Sunday, June 29, 2008

God's Great Gifts

I set about this evening to write a post about the folly of the "Prosperity Gospel" that is preached in some chapels across the country. I was so bothered by the false God that is set up by those preachers and how they set people up for disappointment.

As I was looking for the articles I'd read on the subject of Dollar, Osteen, and Warren (three prominent preachers of the prosperity gospel) I got bored of the subject.

I started looking for an unrelated story that I remembered hearing at a recent BYU devotional. I couldn't find the story, but as I was browsing through the BYU Speeches site, I found two articles that really touched my heart. They turn out to be the positive version of the message I wanted to share in this post, rather than the negative cast I had started with.

First, I read Ardeth G. Kapp's talk from Women's Conference 2004. The title phrase, "Pray Not for Light Burdens but for Strong Backs," immediately evoked strong emotions for me. I've been pondering recently about the plight of so many poor people in the world, including those here in my own community.

Why does life have to be so hard for them?

Sister Kapp quotes Elder Maxwell,
We can say: “I know that [God] loveth his children; nevertheless, I do not know the meaning of all things” (1 Nephi 11:17.)

There have been and will be times in each of our lives when such faith must be the bottom line: We don’t know what is happening to us or around us, but we know that God loves us, and knowing that, for the moment, is enough. [Not My Will, But Thine (Salt Lake City: Bookcraft, 1988), 119]
After reading Sister Kapp's beautiful talk, I read a talk from Elder Featherstone (given before I was born.) His sermons have always touched me when I've read them in a reverent mood. He shared the story of a stuttering boy who overcame his obstacle, of a woman who overcame great trials and then lost and regained her faith in God, and of his own very difficult boyhood where he dealt with poverty and a difficult father.
What I am saying is that if the Lord will take a scroungy little kid like that, who had to wear nurses' shoes to church and had to go and beg for groceries, and if he will make him a high councilor or a stake president or the second counselor in the Presiding Bishopric, can you believe what he would do for you? Many of you are covenant children. Your parents were married in the temple, and so you are born in the covenant. The rest of you are going to this great institution, BYU, where the greatest learning process in the world can take place. God bless each one of you that you'll feel your sense of worth, that you'll understand who you really are. You are a royal generation. You have a great deal to offer. I don't care what the handicaps are that you think are so severe; you can overcome them. God bless each one of you, I pray from the depths of my soul as I ask a blessing upon you, in the name of Jesus Christ. Amen.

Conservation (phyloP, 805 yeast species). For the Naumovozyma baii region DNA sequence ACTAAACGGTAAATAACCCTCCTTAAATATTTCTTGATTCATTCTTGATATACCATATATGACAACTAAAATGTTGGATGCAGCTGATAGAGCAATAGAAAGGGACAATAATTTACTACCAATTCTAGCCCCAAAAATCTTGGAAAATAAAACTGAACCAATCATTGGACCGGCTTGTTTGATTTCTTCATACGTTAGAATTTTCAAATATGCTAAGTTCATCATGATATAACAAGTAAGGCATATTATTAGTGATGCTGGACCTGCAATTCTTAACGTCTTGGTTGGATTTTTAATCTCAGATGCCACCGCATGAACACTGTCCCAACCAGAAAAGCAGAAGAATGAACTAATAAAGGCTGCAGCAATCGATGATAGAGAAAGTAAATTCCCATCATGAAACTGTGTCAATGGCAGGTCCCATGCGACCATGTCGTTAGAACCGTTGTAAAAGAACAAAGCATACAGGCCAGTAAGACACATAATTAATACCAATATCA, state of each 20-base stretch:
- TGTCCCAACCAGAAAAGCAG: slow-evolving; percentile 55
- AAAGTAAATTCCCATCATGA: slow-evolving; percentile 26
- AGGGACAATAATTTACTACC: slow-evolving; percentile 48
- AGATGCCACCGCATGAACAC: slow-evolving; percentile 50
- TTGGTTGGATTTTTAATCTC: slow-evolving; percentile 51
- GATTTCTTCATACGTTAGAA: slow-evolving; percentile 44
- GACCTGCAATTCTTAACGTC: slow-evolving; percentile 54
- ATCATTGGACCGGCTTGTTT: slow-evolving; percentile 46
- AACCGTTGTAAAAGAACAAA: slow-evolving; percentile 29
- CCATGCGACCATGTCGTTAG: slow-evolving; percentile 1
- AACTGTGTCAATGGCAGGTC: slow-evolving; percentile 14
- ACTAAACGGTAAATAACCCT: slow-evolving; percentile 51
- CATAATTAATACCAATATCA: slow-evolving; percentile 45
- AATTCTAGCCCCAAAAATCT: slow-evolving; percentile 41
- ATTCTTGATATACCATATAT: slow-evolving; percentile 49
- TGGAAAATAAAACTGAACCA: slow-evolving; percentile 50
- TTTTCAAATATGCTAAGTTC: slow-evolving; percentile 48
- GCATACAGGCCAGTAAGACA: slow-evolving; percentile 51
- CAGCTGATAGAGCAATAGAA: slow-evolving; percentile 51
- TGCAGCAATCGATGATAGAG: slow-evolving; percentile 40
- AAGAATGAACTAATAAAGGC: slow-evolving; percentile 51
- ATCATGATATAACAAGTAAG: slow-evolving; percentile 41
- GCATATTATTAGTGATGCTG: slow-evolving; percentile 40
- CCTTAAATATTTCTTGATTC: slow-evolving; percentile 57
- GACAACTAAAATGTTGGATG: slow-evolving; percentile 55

The final conclusion for me? God does want us to prosper. He does want wonderful things for us. He won't always give them to us immediately (the pitfall of the proponents of the prosperity gospel), but he will give them; and the rewards will be greater than we can presently comprehend. God is great. I invite you to share my journey by reading the two talks I've linked above when you have a quiet moment.

Wednesday, June 25, 2008

Oxygen Tank Moments

Brother L. is one of the members in our ward who must wheel an oxygen tank with him to sacrament meeting. A few weeks ago, right in the middle of a young speaker's talk, his oxygen tank malfunctioned and started emitting a loud hissing noise.

It took Brother L. a good 30 seconds to get the tank shut off to stop the loud noise. (It seemed a lot longer.) All the while, the speaker continued to speak, as though nothing was occurring.

Weeks later, we joked about this in Elders Quorum where I mentioned the Oxygen Tank Principle. "If you're giving a talk and an oxygen tank goes off, don't bother continuing to talk because no one is hearing a word you're saying." We all had a good-natured chuckle.

Moments later, I volunteered to read a quote from the manual as part of our quorum lesson. When I was about two sentences from the end of the quote, my little boy (17 months) started making a loud moaning noise and squirmed like crazy in my lap. I soldiered on and finished reading the quote. It then immediately struck me that I'd just violated the oxygen tank principle. I'd read something when everyone in the room was busy being entertained by my rambunctious kid. Then we all had another good-natured chuckle at my expense.

As I ponder back over this principle, I wonder if it is correct. Should a sacrament meeting speaker really stop speaking if something occurs in the room that naturally draws everyone's attention? Would that only embarrass the unwilling disturber? How long do you wait before you continue in the face of a continuing disturbance?

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